US Job Losses Sep 2017: Texas, Florida to see job cuts due to Hurricane Harvey and Irma

US job losses in Sep 2017

When nature shows its fury, in the short term lives are lost, property is damaged, and losses run into the billions. Job losses are one of the longer-term consequences of natural disasters like Hurricane Harvey and Hurricane Irma. Employment has already taken a hit in recent weeks, and there is a great concern in Florida and Texas about U.S. job losses in Sept. 2017.

Hurricane Harvey’s Impact on Jobs and Economy in Texas

The coastal regions in Texas were deeply impacted by Harvey. Apart from flooding and destruction of property, there were also shutdowns in various industries and job layoffs in Texas.

Oil and Gas Industry

With heavy rains and flooding, most oil rigs and drilling platforms were temporarily shut down, reducing oil and gas production. The direct impact of these shutdowns can be seen in the increase in the per-gallon price of gasoline. But the long-term impact can only be gauged by the number of job losses in Texas. Workers who are dependent on the oil industry are in a state of turmoil as the shutdowns have hurt their earnings.

Fishing and Hunting

The impact of Harvey on Texas has extended to the fishing and hunting industry. With Harvey shutting down fishing and hunting in Texas’s coastal regions, there has been a loss of business and income. There are also damaged hunting resorts and habitats and displaced wildlife.


Trends in Job Loss Claims

Regarding job losses in Texas and nationwide, the federal government reported that initial jobless claims had risen by 62,000 to 298,000 in late August, hitting their highest level in over two years. Most of this increase was attributed to Texas, which was hit hardest by Hurricane Harvey.

Hurricane Irma’s Impact on Jobs and Economy in Florida

Citrus Farming and Tourism Industries

The impact of Irma on Florida was greatest in the citrus-growing regions and tourist areas. The extent of the damage to properties and citrus crops was still being accounted for when this article was written. It’s estimated that the impact of both Irma and Harvey could slow overall U.S. economic growth by a full percentage point in the current quarter. Florida alone employs 1.4 million people in its hospitality and tourism industry, which is worth $90.0-billion and is a major driver of the state’s economy. Any negative impact on tourism is a direct strike against the state’s finances and the U.S. economy as a whole.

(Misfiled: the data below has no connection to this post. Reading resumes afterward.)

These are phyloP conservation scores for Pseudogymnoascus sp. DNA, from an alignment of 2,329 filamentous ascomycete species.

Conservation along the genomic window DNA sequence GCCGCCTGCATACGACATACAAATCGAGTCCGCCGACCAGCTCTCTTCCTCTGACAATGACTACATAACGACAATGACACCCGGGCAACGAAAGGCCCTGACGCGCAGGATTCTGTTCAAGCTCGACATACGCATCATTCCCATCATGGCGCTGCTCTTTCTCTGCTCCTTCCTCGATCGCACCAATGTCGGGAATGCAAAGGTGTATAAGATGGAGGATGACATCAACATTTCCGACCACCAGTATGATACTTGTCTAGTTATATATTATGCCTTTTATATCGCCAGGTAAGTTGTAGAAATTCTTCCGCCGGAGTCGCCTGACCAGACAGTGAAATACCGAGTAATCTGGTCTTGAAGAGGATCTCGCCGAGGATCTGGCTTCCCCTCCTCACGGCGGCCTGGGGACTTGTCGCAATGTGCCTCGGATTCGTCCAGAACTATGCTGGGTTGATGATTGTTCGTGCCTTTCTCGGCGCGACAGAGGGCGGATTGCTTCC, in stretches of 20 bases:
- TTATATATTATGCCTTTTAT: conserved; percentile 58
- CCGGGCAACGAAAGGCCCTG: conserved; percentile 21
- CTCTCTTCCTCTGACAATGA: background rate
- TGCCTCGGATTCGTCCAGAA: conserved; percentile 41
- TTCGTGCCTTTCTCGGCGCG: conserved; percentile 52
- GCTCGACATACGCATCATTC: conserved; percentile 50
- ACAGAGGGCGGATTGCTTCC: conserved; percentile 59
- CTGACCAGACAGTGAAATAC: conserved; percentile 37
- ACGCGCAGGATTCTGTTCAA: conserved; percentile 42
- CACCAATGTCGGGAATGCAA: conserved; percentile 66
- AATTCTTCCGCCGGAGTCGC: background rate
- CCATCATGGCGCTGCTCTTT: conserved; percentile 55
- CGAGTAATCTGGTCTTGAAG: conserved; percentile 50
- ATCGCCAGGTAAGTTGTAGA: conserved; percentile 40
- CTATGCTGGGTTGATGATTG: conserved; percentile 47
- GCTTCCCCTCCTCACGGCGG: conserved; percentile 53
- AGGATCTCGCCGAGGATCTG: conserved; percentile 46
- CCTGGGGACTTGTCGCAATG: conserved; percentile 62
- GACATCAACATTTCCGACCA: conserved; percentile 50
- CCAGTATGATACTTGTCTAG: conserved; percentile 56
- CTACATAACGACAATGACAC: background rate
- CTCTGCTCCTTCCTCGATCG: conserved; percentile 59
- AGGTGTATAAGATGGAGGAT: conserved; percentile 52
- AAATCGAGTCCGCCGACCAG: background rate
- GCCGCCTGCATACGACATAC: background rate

Jobs and Rebuilding

It’s common for the surge in unemployment after a natural disaster to eventually fade out, and in fact the herculean task of rebuilding after hurricanes tends to bring about additional employment opportunities. However, the situation in Florida is complicated by the state’s reliance on undocumented workers, who are not represented in government employment data.

With the recent deportation drives against undocumented immigrants and the overall political situation in the U.S., undocumented workers may avoid states like Florida, which may cause a shortage of employees and difficulties in rebuilding the economy.

Other Challenges

The immediate cost of repairing damaged properties will run into the billions, and getting the right kind of employees and contractors for the job is going to be a challenge.

Florida, like Texas, has reported a large number of jobless claims. For the week ended September 23, unadjusted claims for Florida increased by 8,160. As expected, job layoffs in Florida coincided with the landfall of Hurricane Irma. With a large number of farms and tourist spots facing winds of up to 130 mph, they were deemed unsafe and thousands of workers were laid off.

Hurricane Harvey and Irma’s Impact on Daily Lives

Even after hurricanes lose their strength and die down, they continue to affect the daily lives of the people who were in their path. Daily disruptions that the people of Florida and Texas are still facing include road closures, diversions, and disconnected power and communication lines. Roads including freeways are closed for repairs, which results in delays and traffic snarls that impact people’s daily commute and productivity.

Hurricane Harvey and Hurricane Irma were bigger than many previous storms and their impact was much greater. Officials have said that recovery will be a years-long process. It remains to be seen how Florida and Texas will emerge from these disasters, how the overall U.S. economy will be impacted, and whether the fallout will have any bearing on the global economy.


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